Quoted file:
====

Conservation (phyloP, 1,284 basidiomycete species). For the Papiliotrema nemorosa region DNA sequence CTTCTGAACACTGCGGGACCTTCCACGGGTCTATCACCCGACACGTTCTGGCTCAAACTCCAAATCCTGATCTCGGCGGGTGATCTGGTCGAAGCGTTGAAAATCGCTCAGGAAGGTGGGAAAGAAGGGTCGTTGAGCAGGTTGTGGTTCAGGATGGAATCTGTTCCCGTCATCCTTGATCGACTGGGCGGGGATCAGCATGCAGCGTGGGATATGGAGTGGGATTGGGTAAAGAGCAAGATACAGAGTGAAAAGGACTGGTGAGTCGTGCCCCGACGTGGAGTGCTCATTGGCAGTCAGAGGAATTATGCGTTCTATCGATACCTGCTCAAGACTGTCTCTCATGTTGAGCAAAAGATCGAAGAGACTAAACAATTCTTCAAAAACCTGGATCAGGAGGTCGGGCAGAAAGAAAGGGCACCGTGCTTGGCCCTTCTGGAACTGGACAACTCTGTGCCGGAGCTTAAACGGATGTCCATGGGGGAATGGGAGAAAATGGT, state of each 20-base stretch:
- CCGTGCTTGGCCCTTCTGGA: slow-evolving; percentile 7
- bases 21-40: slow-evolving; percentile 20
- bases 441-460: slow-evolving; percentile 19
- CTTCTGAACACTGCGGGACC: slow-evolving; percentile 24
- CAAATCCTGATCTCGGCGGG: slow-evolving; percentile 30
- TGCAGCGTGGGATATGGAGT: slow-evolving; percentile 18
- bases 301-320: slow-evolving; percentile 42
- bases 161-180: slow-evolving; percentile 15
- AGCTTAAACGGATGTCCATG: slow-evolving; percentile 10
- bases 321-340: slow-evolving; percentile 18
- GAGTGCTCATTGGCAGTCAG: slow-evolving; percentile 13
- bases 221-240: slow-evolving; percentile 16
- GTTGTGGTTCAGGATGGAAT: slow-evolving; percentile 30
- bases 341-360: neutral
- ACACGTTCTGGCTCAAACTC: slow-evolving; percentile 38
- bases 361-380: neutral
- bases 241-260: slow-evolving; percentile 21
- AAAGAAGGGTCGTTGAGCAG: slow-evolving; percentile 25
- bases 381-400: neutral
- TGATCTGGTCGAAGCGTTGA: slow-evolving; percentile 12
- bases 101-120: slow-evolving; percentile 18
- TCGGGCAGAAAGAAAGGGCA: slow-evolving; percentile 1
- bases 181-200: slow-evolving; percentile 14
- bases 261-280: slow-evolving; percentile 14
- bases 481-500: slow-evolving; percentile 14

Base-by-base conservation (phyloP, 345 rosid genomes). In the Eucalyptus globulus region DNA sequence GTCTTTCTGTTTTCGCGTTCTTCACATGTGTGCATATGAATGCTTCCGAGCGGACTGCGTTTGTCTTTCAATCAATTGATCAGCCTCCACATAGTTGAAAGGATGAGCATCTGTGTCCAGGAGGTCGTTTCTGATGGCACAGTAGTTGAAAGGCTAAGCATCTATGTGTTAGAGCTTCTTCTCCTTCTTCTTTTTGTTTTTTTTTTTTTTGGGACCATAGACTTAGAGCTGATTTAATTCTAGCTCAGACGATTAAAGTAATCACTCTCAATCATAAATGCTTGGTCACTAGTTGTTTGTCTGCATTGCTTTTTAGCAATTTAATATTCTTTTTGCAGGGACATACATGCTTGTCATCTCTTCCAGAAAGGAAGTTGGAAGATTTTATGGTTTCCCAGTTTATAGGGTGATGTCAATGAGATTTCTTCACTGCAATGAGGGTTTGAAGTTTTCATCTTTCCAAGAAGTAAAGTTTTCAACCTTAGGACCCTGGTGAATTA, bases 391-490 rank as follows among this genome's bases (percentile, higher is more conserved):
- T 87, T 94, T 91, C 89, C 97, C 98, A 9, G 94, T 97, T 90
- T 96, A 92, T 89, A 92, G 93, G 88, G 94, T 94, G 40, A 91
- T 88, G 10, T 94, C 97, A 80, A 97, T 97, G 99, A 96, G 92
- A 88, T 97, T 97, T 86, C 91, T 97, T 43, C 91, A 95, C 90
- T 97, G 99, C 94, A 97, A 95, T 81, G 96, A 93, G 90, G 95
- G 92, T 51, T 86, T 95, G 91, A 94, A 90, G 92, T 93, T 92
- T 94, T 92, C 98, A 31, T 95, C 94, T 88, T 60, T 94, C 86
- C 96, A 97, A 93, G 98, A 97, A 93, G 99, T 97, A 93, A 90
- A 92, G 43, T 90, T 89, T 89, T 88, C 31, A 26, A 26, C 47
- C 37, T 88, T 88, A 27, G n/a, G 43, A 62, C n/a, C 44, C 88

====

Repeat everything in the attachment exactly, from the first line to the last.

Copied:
Conservation (phyloP, 1,284 basidiomycete species). For the Papiliotrema nemorosa region DNA sequence CTTCTGAACACTGCGGGACCTTCCACGGGTCTATCACCCGACACGTTCTGGCTCAAACTCCAAATCCTGATCTCGGCGGGTGATCTGGTCGAAGCGTTGAAAATCGCTCAGGAAGGTGGGAAAGAAGGGTCGTTGAGCAGGTTGTGGTTCAGGATGGAATCTGTTCCCGTCATCCTTGATCGACTGGGCGGGGATCAGCATGCAGCGTGGGATATGGAGTGGGATTGGGTAAAGAGCAAGATACAGAGTGAAAAGGACTGGTGAGTCGTGCCCCGACGTGGAGTGCTCATTGGCAGTCAGAGGAATTATGCGTTCTATCGATACCTGCTCAAGACTGTCTCTCATGTTGAGCAAAAGATCGAAGAGACTAAACAATTCTTCAAAAACCTGGATCAGGAGGTCGGGCAGAAAGAAAGGGCACCGTGCTTGGCCCTTCTGGAACTGGACAACTCTGTGCCGGAGCTTAAACGGATGTCCATGGGGGAATGGGAGAAAATGGT, state of each 20-base stretch:
- CCGTGCTTGGCCCTTCTGGA: slow-evolving; percentile 7
- bases 21-40: slow-evolving; percentile 20
- bases 441-460: slow-evolving; percentile 19
- CTTCTGAACACTGCGGGACC: slow-evolving; percentile 24
- CAAATCCTGATCTCGGCGGG: slow-evolving; percentile 30
- TGCAGCGTGGGATATGGAGT: slow-evolving; percentile 18
- bases 301-320: slow-evolving; percentile 42
- bases 161-180: slow-evolving; percentile 15
- AGCTTAAACGGATGTCCATG: slow-evolving; percentile 10
- bases 321-340: slow-evolving; percentile 18
- GAGTGCTCATTGGCAGTCAG: slow-evolving; percentile 13
- bases 221-240: slow-evolving; percentile 16
- GTTGTGGTTCAGGATGGAAT: slow-evolving; percentile 30
- bases 341-360: neutral
- ACACGTTCTGGCTCAAACTC: slow-evolving; percentile 38
- bases 361-380: neutral
- bases 241-260: slow-evolving; percentile 21
- AAAGAAGGGTCGTTGAGCAG: slow-evolving; percentile 25
- bases 381-400: neutral
- TGATCTGGTCGAAGCGTTGA: slow-evolving; percentile 12
- bases 101-120: slow-evolving; percentile 18
- TCGGGCAGAAAGAAAGGGCA: slow-evolving; percentile 1
- bases 181-200: slow-evolving; percentile 14
- bases 261-280: slow-evolving; percentile 14
- bases 481-500: slow-evolving; percentile 14

Base-by-base conservation (phyloP, 345 rosid genomes). In the Eucalyptus globulus region DNA sequence GTCTTTCTGTTTTCGCGTTCTTCACATGTGTGCATATGAATGCTTCCGAGCGGACTGCGTTTGTCTTTCAATCAATTGATCAGCCTCCACATAGTTGAAAGGATGAGCATCTGTGTCCAGGAGGTCGTTTCTGATGGCACAGTAGTTGAAAGGCTAAGCATCTATGTGTTAGAGCTTCTTCTCCTTCTTCTTTTTGTTTTTTTTTTTTTTGGGACCATAGACTTAGAGCTGATTTAATTCTAGCTCAGACGATTAAAGTAATCACTCTCAATCATAAATGCTTGGTCACTAGTTGTTTGTCTGCATTGCTTTTTAGCAATTTAATATTCTTTTTGCAGGGACATACATGCTTGTCATCTCTTCCAGAAAGGAAGTTGGAAGATTTTATGGTTTCCCAGTTTATAGGGTGATGTCAATGAGATTTCTTCACTGCAATGAGGGTTTGAAGTTTTCATCTTTCCAAGAAGTAAAGTTTTCAACCTTAGGACCCTGGTGAATTA, bases 391-490 rank as follows among this genome's bases (percentile, higher is more conserved):
- T 87, T 94, T 91, C 89, C 97, C 98, A 9, G 94, T 97, T 90
- T 96, A 92, T 89, A 92, G 93, G 88, G 94, T 94, G 40, A 91
- T 88, G 10, T 94, C 97, A 80, A 97, T 97, G 99, A 96, G 92
- A 88, T 97, T 97, T 86, C 91, T 97, T 43, C 91, A 95, C 90
- T 97, G 99, C 94, A 97, A 95, T 81, G 96, A 93, G 90, G 95
- G 92, T 51, T 86, T 95, G 91, A 94, A 90, G 92, T 93, T 92
- T 94, T 92, C 98, A 31, T 95, C 94, T 88, T 60, T 94, C 86
- C 96, A 97, A 93, G 98, A 97, A 93, G 99, T 97, A 93, A 90
- A 92, G 43, T 90, T 89, T 89, T 88, C 31, A 26, A 26, C 47
- C 37, T 88, T 88, A 27, G n/a, G 43, A 62, C n/a, C 44, C 88